Peppery Absorption-Cooked Red-Wine Capellini


1 pound capellini or angel hair pasta
3 tablespoons extra-virgin olive oil
Half alarge white onion, thinly sliced
6 garlic cloves, minced
Kosher salt
1 ½ pounds zucchini, diced
1 bunch asparagus, trimmed and cut into 1/2-inch lengths
1 1/2 cups halved cherry tomatoes
1 tablespoon smoked paprika
1 teaspoon freshly ground black pepper
1/4 teaspoon cayenne pepper
2 tablespoons fresh oregano leaves
1 teaspoon minced fresh rosemary
1 1/4 cups red wine (I use an inexpensive Spanish Tempranillo), plus additional as needed
1 1/4 cups water, plus additional as needed
Minced fresh flatleaf parsley leaves for garnish


1. Preheat the oven to 375°F. Break the capellini into approximately 3-inch lengths. Spread the pasta on a baking sheet, slide it into the oven, and toast, tossing occasionally with tongs, until golden brown, about 12 minutes.
2. Meanwhile, heat the olive oil in a large pot (at least 5 1/2 quarts) with a lid over medium heat. Add the onion, garlic, and a pinch of salt and cook, allowing them only to soften and grow aromatic but not brown, about 5 minutes. Increase the heat to medium-high and add the zucchini and another pinch of salt. Sauté until the zucchini is well browned, about 5 more minutes.
3. Place the noodles on top of the zucchini mixture. Layer the asparagus and 1 cup of the cherry tomatoes on top of that and sprinkle in the smoked paprika, black pepper, cayenne pepper, oregano, and rosemary. Pour the red wine and ¼ cup of water over the top. Toss as best you can with tongs; it will be hard at first because the noodles are stiff. Return the heat to medium and cover the pot.
4. Every 3 minutes, remove the lid and toss the pasta. The total cooking time will be 8 to 12 minutes. Toward the end, taste a noodle each time you remove the lid to see if it is done. If not, and there isn’t any moisture left on the bottom of the pot, add a bit more wine or water, about 1/3 cup.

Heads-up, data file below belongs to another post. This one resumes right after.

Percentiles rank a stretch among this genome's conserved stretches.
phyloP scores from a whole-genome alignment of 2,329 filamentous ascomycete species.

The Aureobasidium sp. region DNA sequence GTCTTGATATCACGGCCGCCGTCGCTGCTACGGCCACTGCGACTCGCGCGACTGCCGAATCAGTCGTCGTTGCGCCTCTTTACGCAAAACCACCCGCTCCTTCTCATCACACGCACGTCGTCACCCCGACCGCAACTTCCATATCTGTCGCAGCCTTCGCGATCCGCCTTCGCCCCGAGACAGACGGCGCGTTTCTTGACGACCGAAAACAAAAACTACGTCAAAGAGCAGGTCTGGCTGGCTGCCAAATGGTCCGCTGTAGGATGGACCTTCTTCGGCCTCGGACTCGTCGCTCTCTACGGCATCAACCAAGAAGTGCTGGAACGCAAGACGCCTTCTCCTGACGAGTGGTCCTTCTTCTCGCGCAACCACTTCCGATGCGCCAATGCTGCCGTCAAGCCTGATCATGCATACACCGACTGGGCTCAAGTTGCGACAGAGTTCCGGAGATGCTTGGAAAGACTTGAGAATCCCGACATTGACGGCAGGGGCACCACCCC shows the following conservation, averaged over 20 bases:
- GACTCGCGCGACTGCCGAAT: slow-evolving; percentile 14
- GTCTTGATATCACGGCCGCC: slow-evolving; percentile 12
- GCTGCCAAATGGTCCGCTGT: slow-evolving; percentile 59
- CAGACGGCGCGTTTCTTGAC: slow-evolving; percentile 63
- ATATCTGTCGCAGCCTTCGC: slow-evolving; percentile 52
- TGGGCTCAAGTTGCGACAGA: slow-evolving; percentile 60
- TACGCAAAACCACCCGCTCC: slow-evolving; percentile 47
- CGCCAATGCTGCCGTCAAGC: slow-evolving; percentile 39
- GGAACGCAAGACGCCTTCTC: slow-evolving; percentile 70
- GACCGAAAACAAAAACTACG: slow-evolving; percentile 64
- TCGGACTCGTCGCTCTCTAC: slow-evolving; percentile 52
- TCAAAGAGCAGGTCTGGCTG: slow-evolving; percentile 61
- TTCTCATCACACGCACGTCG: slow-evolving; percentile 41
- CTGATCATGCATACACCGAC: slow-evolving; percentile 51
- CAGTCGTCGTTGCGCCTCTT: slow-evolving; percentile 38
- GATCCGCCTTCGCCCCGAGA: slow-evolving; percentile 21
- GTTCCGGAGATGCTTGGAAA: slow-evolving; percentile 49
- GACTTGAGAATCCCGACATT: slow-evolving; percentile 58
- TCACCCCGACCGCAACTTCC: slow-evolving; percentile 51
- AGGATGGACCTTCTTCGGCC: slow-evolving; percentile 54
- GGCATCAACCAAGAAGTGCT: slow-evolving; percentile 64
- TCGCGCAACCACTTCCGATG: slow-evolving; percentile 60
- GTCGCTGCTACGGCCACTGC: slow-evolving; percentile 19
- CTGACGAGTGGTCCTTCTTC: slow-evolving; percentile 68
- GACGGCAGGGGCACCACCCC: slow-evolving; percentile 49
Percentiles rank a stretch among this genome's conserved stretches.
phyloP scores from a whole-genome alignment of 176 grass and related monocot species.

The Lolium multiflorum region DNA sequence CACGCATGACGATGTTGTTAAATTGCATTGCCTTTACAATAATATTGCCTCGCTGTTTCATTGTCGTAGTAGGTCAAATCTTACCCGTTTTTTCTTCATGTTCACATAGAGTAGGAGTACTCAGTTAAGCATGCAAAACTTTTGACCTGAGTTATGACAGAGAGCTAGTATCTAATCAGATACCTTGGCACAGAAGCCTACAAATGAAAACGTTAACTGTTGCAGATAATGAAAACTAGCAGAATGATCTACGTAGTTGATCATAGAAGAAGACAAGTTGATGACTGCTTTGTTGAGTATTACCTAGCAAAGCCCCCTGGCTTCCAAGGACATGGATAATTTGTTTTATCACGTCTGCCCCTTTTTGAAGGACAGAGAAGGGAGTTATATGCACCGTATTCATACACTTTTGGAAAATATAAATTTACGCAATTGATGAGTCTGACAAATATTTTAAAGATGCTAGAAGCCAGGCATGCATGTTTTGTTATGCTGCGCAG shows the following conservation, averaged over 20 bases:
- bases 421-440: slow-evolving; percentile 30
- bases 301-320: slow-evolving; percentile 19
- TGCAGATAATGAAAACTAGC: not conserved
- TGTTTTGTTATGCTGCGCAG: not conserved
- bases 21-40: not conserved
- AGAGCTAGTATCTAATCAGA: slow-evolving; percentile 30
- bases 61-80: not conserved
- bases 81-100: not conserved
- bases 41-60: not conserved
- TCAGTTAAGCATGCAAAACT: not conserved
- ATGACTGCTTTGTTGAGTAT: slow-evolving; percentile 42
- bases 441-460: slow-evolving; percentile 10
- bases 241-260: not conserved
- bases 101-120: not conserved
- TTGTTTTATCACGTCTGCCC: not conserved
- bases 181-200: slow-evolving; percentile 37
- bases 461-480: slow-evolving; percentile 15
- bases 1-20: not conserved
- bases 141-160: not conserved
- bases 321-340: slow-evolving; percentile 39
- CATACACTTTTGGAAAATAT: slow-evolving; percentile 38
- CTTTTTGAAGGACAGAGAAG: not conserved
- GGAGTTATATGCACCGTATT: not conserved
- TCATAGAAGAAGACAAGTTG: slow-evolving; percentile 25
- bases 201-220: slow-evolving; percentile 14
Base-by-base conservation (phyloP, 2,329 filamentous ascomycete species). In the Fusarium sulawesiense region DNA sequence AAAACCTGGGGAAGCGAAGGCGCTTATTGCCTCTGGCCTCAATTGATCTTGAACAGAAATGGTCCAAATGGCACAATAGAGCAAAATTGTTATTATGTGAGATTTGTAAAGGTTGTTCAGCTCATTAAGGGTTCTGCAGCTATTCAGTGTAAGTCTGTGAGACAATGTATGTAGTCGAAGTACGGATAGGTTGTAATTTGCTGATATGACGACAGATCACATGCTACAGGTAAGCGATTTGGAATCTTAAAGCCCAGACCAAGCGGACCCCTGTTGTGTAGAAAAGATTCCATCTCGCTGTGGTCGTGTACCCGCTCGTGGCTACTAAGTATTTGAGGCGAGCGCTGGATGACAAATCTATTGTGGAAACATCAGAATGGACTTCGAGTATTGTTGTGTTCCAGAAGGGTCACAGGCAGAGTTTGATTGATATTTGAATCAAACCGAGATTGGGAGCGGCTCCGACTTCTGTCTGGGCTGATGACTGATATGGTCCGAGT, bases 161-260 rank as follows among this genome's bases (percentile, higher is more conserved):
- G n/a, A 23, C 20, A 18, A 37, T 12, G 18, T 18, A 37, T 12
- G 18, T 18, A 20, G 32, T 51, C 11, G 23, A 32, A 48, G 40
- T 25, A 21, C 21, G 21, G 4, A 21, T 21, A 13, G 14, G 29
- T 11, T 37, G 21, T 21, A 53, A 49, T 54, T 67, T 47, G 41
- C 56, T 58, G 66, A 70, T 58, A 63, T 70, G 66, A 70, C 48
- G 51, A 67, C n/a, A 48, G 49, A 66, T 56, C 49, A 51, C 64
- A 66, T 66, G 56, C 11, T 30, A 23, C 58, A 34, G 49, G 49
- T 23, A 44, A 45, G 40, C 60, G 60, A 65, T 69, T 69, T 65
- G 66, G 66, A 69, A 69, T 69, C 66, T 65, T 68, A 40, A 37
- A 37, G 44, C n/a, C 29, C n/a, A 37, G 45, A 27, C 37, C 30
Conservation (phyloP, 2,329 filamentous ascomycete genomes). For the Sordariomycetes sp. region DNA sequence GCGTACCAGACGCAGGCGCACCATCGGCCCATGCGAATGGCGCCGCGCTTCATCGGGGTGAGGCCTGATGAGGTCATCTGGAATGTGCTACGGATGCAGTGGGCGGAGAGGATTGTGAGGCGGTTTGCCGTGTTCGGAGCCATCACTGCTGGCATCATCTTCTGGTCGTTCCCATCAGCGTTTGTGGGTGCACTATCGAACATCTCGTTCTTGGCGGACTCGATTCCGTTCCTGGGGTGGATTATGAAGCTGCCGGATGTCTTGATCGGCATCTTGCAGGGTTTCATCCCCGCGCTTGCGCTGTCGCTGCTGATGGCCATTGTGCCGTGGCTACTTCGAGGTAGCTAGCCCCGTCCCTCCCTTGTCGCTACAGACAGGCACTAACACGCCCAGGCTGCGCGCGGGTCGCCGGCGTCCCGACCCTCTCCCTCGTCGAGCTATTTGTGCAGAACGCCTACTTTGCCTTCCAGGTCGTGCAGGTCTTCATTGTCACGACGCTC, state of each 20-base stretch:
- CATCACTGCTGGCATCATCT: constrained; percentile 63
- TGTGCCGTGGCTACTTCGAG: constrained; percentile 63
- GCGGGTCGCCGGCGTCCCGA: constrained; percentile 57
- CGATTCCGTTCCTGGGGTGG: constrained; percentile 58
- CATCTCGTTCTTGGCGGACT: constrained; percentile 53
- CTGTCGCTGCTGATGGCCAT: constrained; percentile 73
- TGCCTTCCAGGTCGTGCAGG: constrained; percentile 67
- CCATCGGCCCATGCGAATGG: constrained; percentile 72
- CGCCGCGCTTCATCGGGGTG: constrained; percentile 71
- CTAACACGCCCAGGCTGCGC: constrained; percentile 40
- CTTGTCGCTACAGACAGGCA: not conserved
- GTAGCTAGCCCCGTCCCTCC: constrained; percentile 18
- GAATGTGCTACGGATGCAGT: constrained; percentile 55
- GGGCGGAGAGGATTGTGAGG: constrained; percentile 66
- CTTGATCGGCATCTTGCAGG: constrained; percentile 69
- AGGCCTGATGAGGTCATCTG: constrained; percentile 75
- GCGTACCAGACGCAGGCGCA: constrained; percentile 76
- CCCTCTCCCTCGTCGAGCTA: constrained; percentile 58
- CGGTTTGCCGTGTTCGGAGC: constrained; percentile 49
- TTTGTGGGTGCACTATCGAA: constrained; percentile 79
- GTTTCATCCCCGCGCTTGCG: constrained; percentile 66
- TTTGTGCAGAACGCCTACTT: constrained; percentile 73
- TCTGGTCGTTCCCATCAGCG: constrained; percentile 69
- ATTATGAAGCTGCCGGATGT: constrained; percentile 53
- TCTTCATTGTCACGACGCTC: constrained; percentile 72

5. When the noodles are done to your liking, taste and make any final adjustments to the seasoning. Transfer to serving bowls. Garnish with the remaining 1/2 cup cherry tomatoes, the parsley, and another grind of black pepper. Serve immediately.


Tastefully Julie's picture

I'm totally drooling over this! What an interesting way to make pasta.

Dennisk's picture

Please include recommendations for non-alcohol cooking. Would this work with veggie broth?

Michael Natkin's picture

It would definitely work in the sense that the noodles would get cooked, but it would be a very different dish so you might need to change the other flavorings to make sure the flavors were in balance. Here's another, somewhat similar recipe, that uses much less wine so you could safely replace it without a big problem:

carol whitehouse's picture

Can I use burgundy instead of red wine?


For this recipe, I toast the capellini in the oven first. This is characteristic of how noodles are handled in Spain and Mexico (where the pasta is called fideos) and the Middle East. I enjoy the additional browned flavors. You can do this while prepping and sautéing your vegetables.

Because the tomatoes and zucchini cook along with the noodles, I call for less initial liquid than you will see in some absorption-cooked pasta recipes. Instead, you’ll check along the way and add more as needed. Be sure to reserve some of the tomatoes for garnish. I love to include an ingredient in both cooked and raw forms in the same dish to experience its full range of flavors.

This dish is quite assertive, with substantial quantities of red wine, black pepper, smoked paprika, and garlic. It isn’t one I would necessarily recommend serving to young children or those who prefer milder tastes.

This recipe is from my book Herbivoracious: A Flavor Revolution with 150 Vibrant and Original Vegetarian Recipes.


4 servings


Thursday, May 10, 2012 - 3:27pm


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